Pelphrey Rehashes First 40 Days At Arkansas

FAYETTEVILLE -- John Pelphrey's cell phone rang earlier this week, his wife's number popping up on the caller ID. Pelphrey knew the subject of the call.

His 10-year-old son, Jaxson, played in a baseball game that day back in Mobile, Ala. Pelphrey's wife, Tracy, and his two children have stayed in Alabama as he has worked 15-plus hour days and traveled extensively during his first 40 days as Arkansas' basketball coach.

And, all the while, he has missed out on everyday family life, including Little League baseball games.

"The hardest part about all of this has been what it's done to my personal life," Pelphrey said. "I mean, Jaxson hits a big triple, and I'm not there. I'm missing out on so many important things. I understand it's part of the job. But it's tough."

The time away from family have admittedly been difficult for Pelphrey, but they've been productive.

Ever since he and Tracy eagerly participated in a Hog Call in Bud Walton Arena on April 9, Pelphrey has crammed in as much work as possible. Pelphrey talked about his hectic beginnings at Arkansas on Friday, meeting with members of the media for the first time in more than a month.

Seated behind the desk in his Bud Walton Arena office, Pelphrey explained how crazy his life became after leaving South Alabama, discussed the upcoming season and praised Arkansas' fans and facilities.

Upon his arrival in Fayetteville, Pelphrey initially met with Arkansas' current players, then committed to adding at least two recruits before the spring signing period ended Wednesday. He logged plenty of miles in the air, traveling to destinations such as New York, Maine, Texas and Louisiana.

In the end, he landed two in-state players, in Forrest City guard Marcus Britt and Springdale Har-Ber forward Michael Sanchez, and spotted key talent in the Class of 2008. Add in Stan Heath-recruited guard Nate Rakestraw, also of Har-Ber, and Pelphrey produced an all-Arkansas class for his first.

"That's real important," said Pelphrey, who recently took a golf trip to Ireland with Florida coach Billy Donovan. "We want to keep the best players in Arkansas at Arkansas." As for the current Razorbacks, Pelphrey found time to put them through individual workouts.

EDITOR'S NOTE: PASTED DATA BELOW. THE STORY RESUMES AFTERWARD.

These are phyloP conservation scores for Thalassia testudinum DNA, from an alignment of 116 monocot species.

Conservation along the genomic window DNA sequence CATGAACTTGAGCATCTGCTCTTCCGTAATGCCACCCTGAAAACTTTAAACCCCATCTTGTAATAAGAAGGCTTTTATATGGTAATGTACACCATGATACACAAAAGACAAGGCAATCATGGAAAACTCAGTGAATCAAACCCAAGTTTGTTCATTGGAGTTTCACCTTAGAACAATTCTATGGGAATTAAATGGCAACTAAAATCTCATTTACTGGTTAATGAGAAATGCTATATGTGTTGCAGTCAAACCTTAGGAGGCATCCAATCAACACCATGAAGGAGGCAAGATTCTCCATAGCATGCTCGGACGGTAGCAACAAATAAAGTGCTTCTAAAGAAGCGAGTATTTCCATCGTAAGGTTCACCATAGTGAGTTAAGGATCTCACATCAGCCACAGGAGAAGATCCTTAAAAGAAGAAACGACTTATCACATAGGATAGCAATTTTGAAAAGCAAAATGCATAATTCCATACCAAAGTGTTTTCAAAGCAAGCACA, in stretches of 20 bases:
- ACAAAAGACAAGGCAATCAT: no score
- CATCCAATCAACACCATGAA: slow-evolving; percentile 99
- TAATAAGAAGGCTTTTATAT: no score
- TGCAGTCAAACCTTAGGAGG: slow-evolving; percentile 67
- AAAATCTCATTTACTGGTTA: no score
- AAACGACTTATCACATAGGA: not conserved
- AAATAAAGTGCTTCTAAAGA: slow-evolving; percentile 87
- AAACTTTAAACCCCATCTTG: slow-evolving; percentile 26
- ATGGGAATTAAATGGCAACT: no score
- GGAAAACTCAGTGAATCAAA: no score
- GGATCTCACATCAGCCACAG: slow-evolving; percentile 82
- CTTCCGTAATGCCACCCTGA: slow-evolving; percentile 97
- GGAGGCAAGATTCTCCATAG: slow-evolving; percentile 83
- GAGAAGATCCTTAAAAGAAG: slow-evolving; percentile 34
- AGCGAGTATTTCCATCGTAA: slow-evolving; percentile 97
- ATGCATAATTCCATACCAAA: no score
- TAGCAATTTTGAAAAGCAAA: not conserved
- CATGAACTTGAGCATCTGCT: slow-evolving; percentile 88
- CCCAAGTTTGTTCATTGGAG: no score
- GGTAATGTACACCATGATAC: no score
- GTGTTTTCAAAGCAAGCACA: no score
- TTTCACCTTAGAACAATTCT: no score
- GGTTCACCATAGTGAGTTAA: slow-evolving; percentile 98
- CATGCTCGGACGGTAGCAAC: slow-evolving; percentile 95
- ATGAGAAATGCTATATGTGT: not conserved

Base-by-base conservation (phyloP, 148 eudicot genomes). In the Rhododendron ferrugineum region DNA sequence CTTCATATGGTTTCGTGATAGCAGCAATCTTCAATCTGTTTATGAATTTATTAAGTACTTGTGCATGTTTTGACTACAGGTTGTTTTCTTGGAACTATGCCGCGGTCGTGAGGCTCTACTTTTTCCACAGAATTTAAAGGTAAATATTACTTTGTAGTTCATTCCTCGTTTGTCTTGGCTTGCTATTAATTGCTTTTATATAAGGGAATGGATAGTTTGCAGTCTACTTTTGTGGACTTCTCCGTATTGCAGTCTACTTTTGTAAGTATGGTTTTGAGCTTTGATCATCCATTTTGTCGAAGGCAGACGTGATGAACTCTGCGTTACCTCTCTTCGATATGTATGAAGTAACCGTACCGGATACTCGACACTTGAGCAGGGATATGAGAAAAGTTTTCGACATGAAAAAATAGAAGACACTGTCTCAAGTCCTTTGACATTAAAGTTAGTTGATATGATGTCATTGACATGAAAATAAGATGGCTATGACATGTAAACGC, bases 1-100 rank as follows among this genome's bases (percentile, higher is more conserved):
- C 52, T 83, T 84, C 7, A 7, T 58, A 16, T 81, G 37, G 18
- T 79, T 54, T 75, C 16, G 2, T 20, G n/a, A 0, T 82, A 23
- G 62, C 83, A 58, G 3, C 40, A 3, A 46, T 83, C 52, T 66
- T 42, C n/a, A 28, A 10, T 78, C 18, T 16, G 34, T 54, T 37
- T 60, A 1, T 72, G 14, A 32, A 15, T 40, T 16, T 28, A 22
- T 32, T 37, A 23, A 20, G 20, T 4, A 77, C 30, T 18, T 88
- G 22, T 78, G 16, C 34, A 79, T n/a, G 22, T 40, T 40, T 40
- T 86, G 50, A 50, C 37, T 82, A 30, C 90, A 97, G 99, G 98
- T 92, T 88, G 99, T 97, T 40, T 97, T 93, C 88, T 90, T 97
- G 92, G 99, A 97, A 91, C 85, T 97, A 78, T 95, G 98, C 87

He said that he was encouraged by the two-hour sessions, which exposed the players' lack of conditioning, but that he didn't learn much from them.

"The players probably got more out of it," Pelphrey said. "Now they know what we expect out of them."

First and foremost, the coaching staff expects the players to take summer conditioning and lifting seriously. They need to "come back stronger, trimmer," Pelphrey said.

One of Pelphrey's assistants, Tom Ostrom, went further.

"They won't survive practices if they're not in much better shape after the summer," Ostrom said.

The increased conditioning is necessary because of Pelphrey's preferred style of play. His teams push tempo with the ball and harass opponents without it.

Pelphrey said his style forces him to use a nine- or 10-man rotation, subsequently making him test his players during practices.

"Fatigue will be an issue at our practices, and we're eager to see how they respond to those circumstances," Pelphrey said.

Learning how to deal with such trying, tiring times should benefit Arkansas throughout the weekly grind of the Southeastern Conference, Pelphrey said. The Hogs were erratic in conference play last season, experiencing multiple highs and lows.

"I was always ready (as a player at Kentucky) because I was never sure if I'd get a second chance," Pelphrey said. "This team needs to realize you don't always get second chances. Every game is important. It's kind of coach speak, but no one game is important than the other."

Hawgs Daily Top Stories